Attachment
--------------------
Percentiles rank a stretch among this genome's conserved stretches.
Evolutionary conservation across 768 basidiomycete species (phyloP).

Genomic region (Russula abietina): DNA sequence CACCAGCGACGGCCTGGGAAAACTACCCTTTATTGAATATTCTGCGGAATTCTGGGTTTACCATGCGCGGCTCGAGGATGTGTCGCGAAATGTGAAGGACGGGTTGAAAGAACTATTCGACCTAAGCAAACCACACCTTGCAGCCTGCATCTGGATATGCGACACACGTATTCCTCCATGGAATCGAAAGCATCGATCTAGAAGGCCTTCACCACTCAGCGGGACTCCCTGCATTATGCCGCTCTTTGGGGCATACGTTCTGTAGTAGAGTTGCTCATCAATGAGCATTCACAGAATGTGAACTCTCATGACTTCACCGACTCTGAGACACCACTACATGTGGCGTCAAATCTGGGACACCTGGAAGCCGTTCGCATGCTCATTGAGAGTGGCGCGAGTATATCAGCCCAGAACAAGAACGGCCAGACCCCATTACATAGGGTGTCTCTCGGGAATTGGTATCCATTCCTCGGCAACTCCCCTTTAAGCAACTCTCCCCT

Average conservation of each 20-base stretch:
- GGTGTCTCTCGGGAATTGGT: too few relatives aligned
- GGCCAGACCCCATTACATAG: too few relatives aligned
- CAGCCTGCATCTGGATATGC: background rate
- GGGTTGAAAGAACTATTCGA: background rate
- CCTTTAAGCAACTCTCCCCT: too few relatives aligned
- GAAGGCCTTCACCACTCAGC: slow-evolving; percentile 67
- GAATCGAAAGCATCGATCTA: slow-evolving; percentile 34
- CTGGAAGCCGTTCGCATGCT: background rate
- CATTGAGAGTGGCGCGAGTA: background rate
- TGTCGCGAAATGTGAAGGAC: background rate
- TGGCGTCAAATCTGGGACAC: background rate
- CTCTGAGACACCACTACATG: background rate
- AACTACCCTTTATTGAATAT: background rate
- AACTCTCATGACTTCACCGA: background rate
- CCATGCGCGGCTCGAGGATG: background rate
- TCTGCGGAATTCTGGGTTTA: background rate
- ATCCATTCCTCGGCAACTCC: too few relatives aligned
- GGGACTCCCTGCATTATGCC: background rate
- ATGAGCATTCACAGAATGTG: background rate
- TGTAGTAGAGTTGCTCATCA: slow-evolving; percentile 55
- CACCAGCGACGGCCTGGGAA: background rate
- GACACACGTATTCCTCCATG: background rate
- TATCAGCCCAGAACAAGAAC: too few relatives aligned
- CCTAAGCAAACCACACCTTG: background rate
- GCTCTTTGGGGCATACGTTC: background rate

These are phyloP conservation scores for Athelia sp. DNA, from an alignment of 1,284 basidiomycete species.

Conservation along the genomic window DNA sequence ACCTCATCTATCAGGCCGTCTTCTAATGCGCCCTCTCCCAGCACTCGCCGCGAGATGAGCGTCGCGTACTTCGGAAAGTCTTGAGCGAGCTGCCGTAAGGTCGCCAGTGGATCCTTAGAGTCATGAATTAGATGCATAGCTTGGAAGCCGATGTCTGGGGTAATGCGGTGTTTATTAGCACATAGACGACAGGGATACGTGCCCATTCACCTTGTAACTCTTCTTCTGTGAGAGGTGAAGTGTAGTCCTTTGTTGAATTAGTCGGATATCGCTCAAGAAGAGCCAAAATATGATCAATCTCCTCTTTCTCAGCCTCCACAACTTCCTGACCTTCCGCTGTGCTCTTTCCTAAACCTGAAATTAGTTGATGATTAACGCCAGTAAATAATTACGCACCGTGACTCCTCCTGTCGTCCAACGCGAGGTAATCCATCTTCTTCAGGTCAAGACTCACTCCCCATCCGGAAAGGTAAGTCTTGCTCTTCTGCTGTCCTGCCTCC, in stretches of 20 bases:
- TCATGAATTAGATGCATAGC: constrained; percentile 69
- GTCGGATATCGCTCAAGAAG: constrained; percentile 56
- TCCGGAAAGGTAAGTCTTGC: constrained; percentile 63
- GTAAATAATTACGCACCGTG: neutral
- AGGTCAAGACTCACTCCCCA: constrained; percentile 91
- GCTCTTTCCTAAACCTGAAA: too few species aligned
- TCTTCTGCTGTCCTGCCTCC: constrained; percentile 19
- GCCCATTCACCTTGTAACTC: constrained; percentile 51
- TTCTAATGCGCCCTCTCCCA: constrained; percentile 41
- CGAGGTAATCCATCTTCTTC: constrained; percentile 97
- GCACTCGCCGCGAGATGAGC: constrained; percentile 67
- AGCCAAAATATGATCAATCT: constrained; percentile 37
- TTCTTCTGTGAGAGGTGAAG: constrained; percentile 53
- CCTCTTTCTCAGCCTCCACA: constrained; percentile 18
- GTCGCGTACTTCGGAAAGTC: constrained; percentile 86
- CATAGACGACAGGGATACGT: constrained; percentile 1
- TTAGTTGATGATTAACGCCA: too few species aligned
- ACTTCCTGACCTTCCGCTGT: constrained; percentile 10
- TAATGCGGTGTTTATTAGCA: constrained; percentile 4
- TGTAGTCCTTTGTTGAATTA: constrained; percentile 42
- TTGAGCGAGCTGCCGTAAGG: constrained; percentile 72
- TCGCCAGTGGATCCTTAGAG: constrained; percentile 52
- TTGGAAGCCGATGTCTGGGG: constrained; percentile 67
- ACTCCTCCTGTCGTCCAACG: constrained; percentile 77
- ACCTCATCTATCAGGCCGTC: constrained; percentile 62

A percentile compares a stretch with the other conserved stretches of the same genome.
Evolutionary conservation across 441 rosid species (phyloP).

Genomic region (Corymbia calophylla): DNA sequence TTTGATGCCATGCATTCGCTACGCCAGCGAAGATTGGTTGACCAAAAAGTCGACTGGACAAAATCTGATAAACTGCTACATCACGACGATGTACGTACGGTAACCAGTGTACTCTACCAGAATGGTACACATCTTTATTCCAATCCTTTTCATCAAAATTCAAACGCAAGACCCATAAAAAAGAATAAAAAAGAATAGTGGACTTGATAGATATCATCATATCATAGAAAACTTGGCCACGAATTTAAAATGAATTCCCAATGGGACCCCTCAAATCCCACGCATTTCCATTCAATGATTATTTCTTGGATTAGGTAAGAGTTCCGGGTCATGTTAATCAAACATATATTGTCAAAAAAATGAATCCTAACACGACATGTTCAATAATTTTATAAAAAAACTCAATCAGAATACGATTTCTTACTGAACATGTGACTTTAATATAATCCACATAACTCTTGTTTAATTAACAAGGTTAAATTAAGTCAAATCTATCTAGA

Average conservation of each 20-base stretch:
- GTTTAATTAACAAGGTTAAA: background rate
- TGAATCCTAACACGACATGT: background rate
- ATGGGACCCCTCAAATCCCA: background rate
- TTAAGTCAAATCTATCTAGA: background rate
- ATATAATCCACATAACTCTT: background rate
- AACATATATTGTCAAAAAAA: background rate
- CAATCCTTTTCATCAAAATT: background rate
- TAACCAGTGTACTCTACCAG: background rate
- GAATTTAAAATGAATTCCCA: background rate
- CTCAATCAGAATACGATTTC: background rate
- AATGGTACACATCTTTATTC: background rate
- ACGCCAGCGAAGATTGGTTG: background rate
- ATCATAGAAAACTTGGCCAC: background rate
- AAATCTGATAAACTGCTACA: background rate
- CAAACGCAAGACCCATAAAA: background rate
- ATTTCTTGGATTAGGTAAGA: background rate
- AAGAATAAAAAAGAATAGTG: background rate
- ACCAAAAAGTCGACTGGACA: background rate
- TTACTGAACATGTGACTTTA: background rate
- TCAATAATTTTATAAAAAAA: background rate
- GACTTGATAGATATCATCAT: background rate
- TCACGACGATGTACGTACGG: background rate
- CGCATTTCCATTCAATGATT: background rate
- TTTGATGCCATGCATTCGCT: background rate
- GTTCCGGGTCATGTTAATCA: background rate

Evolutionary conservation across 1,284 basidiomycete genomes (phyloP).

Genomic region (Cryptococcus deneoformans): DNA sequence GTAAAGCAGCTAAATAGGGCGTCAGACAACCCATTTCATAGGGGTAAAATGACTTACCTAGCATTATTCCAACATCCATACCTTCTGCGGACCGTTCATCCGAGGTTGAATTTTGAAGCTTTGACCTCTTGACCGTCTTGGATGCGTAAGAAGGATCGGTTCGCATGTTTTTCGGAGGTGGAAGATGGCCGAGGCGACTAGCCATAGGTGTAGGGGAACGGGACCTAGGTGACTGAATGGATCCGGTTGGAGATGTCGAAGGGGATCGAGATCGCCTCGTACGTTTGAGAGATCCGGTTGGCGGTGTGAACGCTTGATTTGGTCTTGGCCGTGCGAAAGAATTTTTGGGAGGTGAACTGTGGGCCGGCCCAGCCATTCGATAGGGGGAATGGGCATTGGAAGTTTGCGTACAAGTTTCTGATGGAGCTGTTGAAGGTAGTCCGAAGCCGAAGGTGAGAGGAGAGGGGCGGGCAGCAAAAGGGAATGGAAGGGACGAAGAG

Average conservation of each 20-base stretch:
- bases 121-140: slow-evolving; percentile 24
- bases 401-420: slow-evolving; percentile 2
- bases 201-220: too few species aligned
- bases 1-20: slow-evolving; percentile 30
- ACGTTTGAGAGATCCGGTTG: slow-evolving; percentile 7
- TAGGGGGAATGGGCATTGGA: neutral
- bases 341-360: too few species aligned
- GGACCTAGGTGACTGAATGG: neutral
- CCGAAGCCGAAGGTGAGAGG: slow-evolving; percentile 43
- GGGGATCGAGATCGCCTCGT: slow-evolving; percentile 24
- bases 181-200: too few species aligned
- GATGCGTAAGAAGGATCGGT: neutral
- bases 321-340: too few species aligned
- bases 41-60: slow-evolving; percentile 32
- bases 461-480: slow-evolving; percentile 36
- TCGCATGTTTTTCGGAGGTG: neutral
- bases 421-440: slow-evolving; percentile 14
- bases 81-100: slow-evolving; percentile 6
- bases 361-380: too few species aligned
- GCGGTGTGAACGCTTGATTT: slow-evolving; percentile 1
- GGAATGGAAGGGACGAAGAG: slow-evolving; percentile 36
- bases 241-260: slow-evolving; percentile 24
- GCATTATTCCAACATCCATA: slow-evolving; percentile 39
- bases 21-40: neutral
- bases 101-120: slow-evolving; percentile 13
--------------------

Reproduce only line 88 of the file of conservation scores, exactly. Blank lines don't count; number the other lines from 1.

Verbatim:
Average conservation of each 20-base stretch: